Science

Solar Power Could Boom in 2022, Depending on Supply Chains


2022 is shaping up to be a solar boom. That is, if supply chain constraints don’t undercut the industry.

The U.S. Energy Information Administration projects U.S. solar companies will install 21.5 gigawatts of utility-scale capacity this year, shattering the annual record of 15.5 GW set last year.

But EIA’s projection comes amid a period of considerable uncertainty for the industry. The Solar Energy Industries Association, a trade group, warned last month that supply chain constraints were driving cost increases and could limit the industry growth in 2022 (Climatewire, Dec. 14, 2021).

“Developers are very pessimistic about their ability to complete the projects they had slated for 2022,” said Sylvia Leyva Martinez, who tracks the utility solar industry in North America for Wood Mackenzie, a consulting firm.

Such projections come amid shipping delays and rising equipment costs. Wood Mackenzie initially projected 22.5 GW of new solar capacity in 2022. But the consulting firm downgraded its estimate to 15 GW after conducting a survey last year with top developers, which found that almost a third of projects would be delayed.

Developers increasingly are engaged in complex contract negotiations with potential buyers, Martinez said. Where past contracts typically were set at fixed prices, new solar contracts now more often include price hedges, collars and other financial tools intended to limit risks to developers and prospective buyers.

The contracts are a response to the price increases caused by pandemic-induced supply chain constraints, she said.

“It was taken for granted that market conditions were going to prevail, and that is not the case anymore,” she said.

Some analysts are more bullish on solar’s outlook for 2022. BloombergNEF projections for 2022 are only slightly more conservative than EIA, said Tara Narayanan, a solar analyst there. She predicted developers would overcome the supply chain constraints to achieve record installations this year, though she noted some delays are likely.

“Twenty GW or anything more than that is huge,” Narayanan said. “The fact you could get to such numbers and could say it could be even bigger should tell you where the sector is going.”

Indeed, there was broad consensus that solar’s difficulties are temporary. Developers will benefit from improved purchasing strategies and a ramp-up of manufacturing output to meet increased demand for solar installations, Martinez said.

Both Martinez and Narayanan said they expected annual installations of at least 20 GW in the coming years.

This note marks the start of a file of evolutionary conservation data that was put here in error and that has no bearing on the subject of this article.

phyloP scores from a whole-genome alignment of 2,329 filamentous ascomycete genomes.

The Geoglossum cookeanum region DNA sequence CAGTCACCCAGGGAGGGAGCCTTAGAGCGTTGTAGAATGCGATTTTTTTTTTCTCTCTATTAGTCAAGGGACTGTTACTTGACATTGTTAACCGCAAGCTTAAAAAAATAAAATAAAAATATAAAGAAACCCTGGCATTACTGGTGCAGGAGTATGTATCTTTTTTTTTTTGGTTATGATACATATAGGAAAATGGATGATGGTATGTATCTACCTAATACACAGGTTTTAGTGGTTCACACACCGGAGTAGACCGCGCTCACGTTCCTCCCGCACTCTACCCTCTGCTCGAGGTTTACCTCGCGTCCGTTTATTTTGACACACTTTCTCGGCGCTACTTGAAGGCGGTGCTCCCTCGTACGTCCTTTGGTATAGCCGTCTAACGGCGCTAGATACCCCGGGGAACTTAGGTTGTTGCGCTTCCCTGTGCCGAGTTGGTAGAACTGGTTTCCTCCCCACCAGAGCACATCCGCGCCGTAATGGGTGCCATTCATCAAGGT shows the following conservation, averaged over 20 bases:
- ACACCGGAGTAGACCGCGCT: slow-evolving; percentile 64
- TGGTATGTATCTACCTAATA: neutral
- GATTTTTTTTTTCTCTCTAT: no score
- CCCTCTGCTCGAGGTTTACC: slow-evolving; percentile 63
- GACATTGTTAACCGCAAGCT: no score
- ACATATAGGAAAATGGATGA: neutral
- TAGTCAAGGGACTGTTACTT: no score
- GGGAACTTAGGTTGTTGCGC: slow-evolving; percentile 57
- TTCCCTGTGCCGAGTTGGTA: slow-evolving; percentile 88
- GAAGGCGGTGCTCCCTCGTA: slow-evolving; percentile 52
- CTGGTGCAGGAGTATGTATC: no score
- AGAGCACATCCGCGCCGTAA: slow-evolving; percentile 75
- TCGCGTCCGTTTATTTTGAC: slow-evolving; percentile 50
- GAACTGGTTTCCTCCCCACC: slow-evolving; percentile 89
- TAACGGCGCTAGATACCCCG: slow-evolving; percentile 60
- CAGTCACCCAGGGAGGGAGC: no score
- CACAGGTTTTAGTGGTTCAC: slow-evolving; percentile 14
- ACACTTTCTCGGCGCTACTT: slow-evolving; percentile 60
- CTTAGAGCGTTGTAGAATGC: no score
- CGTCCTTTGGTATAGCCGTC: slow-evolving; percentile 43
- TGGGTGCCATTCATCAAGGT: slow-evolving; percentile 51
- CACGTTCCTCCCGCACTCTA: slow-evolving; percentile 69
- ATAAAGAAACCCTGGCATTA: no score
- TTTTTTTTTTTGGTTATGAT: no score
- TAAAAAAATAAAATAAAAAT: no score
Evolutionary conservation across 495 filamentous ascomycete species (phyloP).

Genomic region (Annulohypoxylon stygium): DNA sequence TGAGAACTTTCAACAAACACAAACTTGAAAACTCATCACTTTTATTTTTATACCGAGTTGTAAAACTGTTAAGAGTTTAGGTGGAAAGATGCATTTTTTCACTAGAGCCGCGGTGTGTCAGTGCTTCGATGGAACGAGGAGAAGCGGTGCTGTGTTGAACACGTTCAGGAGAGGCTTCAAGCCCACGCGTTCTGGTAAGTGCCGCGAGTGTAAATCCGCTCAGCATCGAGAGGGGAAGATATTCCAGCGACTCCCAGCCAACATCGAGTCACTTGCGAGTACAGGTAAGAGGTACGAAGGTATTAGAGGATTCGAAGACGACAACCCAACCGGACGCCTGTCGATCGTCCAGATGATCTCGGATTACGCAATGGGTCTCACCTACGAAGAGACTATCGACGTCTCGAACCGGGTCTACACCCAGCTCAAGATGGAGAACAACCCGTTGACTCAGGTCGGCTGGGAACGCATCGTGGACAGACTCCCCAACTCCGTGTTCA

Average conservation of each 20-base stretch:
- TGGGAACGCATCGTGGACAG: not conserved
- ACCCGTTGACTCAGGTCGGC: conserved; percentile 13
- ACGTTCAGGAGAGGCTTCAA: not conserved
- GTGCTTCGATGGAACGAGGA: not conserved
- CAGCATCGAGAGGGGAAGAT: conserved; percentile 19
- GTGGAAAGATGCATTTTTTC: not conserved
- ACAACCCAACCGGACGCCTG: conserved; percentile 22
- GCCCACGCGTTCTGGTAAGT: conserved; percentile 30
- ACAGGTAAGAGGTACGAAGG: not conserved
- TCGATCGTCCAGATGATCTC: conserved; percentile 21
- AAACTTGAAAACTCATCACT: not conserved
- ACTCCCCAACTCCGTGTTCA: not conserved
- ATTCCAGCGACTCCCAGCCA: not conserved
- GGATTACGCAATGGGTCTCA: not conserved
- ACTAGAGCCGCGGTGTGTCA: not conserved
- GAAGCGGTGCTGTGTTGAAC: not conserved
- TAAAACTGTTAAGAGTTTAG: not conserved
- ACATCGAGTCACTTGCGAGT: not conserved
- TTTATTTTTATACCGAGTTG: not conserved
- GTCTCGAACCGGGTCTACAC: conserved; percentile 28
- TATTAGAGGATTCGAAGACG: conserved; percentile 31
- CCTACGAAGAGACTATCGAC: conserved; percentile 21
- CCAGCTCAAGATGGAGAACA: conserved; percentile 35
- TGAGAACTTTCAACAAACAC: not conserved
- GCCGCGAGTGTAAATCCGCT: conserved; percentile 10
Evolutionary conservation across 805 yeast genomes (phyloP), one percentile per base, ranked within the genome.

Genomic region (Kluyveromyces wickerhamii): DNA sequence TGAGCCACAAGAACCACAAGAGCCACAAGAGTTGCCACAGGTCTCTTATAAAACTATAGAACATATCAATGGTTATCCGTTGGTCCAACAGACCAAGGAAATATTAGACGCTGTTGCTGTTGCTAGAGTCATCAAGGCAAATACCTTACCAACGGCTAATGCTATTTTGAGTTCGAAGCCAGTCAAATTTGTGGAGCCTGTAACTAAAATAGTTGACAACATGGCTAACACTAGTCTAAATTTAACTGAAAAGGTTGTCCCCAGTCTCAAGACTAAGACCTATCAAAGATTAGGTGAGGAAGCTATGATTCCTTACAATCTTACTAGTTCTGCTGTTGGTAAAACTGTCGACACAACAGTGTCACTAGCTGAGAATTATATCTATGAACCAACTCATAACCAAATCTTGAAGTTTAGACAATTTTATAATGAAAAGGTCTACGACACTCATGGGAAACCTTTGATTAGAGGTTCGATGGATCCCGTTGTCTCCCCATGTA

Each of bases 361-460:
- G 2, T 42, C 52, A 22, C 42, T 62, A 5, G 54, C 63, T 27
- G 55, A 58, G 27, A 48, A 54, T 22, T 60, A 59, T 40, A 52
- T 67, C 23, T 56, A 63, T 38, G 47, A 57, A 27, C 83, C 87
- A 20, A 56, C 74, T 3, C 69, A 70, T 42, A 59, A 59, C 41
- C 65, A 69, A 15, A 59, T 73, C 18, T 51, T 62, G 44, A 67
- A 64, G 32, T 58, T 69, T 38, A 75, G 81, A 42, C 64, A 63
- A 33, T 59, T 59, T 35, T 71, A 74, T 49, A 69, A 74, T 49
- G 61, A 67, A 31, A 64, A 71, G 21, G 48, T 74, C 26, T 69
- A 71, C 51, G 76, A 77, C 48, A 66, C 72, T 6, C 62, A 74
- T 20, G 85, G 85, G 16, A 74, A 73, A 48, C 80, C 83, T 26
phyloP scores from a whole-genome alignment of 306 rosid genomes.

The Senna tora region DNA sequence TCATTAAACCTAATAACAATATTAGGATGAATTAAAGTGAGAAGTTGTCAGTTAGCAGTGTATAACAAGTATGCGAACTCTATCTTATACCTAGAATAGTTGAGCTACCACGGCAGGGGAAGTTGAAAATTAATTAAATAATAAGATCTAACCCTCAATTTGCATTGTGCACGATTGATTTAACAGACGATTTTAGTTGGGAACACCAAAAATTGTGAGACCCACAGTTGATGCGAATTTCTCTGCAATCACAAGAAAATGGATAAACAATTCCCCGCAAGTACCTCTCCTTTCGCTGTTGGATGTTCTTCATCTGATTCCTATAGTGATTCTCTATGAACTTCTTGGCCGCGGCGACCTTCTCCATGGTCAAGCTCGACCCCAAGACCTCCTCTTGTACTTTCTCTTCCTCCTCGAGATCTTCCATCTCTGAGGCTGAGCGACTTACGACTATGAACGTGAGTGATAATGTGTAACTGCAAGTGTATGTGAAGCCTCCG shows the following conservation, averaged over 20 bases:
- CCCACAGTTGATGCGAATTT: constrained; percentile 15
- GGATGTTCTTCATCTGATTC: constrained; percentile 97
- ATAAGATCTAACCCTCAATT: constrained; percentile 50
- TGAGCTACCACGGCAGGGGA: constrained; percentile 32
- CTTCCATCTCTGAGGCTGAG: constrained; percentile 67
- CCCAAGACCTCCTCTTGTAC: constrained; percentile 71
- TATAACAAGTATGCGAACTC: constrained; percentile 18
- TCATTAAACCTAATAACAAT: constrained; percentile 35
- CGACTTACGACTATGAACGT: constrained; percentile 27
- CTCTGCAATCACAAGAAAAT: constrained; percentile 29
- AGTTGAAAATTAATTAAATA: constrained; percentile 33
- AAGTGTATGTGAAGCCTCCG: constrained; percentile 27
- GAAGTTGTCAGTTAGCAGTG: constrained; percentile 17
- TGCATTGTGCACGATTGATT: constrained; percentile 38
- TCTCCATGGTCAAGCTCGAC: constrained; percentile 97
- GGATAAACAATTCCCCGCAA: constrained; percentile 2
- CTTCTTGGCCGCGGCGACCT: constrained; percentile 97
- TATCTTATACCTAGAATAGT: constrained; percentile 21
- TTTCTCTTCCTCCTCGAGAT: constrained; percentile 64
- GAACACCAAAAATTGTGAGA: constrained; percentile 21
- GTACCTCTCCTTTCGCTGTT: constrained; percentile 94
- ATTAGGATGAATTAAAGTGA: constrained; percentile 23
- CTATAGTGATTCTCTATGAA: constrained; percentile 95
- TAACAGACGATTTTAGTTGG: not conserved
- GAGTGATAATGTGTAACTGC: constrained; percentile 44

The projections reflect the industry’s massive growth in recent years. The United States installed a combined total of 15.6 GW of solar between 2017 and 2019 before installing 10.4 GW and 15.5 GW in 2020 and 2021, respectively, according to EIA figures.

By comparison, EIA said it expects the United States will add 7.6 GW of wind this year after registering a record 17.1 GW of new capacity in 2021. Natural gas additions were 6.3 GW in 2021 and are projected to reach 9.6 GW in 2022.

The solar boom has the potential to be particularly significant in states such as Texas, where the industry has exploded.

The Lone Star State boasted less than 1 GW of installed solar capacity as recently as 2017. Texas then installed 2.4 GW and 3.6 GW in 2020 and 2021, respectively. EIA projects the state will install 6.1 GW of solar in 2022, leading the country in utility-scale installations for the third consecutive year.

Texas power plants have long led the country in greenhouse gas emissions, thanks to the state’s large coal fleet. In 2020, Texas power plants emitted more than 200 million tons of carbon dioxide, or about 12 percent of total U.S. power-sector emissions, according to EPA data.

But the solar boom has the potential to erode coal’s footprint in Texas, said Daniel Cohan, who tracks electricity markets at Rice University. That is because many coal plants rely on high power prices during periods of increased electricity demand in the summer to make money. Solar generation matches those periods of high demand, which will put downward pressure on wholesale electricity prices.

“Solar has the potential to be a coal killer because it is generating at the very time that was most profitable for coal plants to operate,” Cohan said.

Reprinted from E&E News with permission from POLITICO, LLC. Copyright 2022. E&E News provides essential news for energy and environment professionals.


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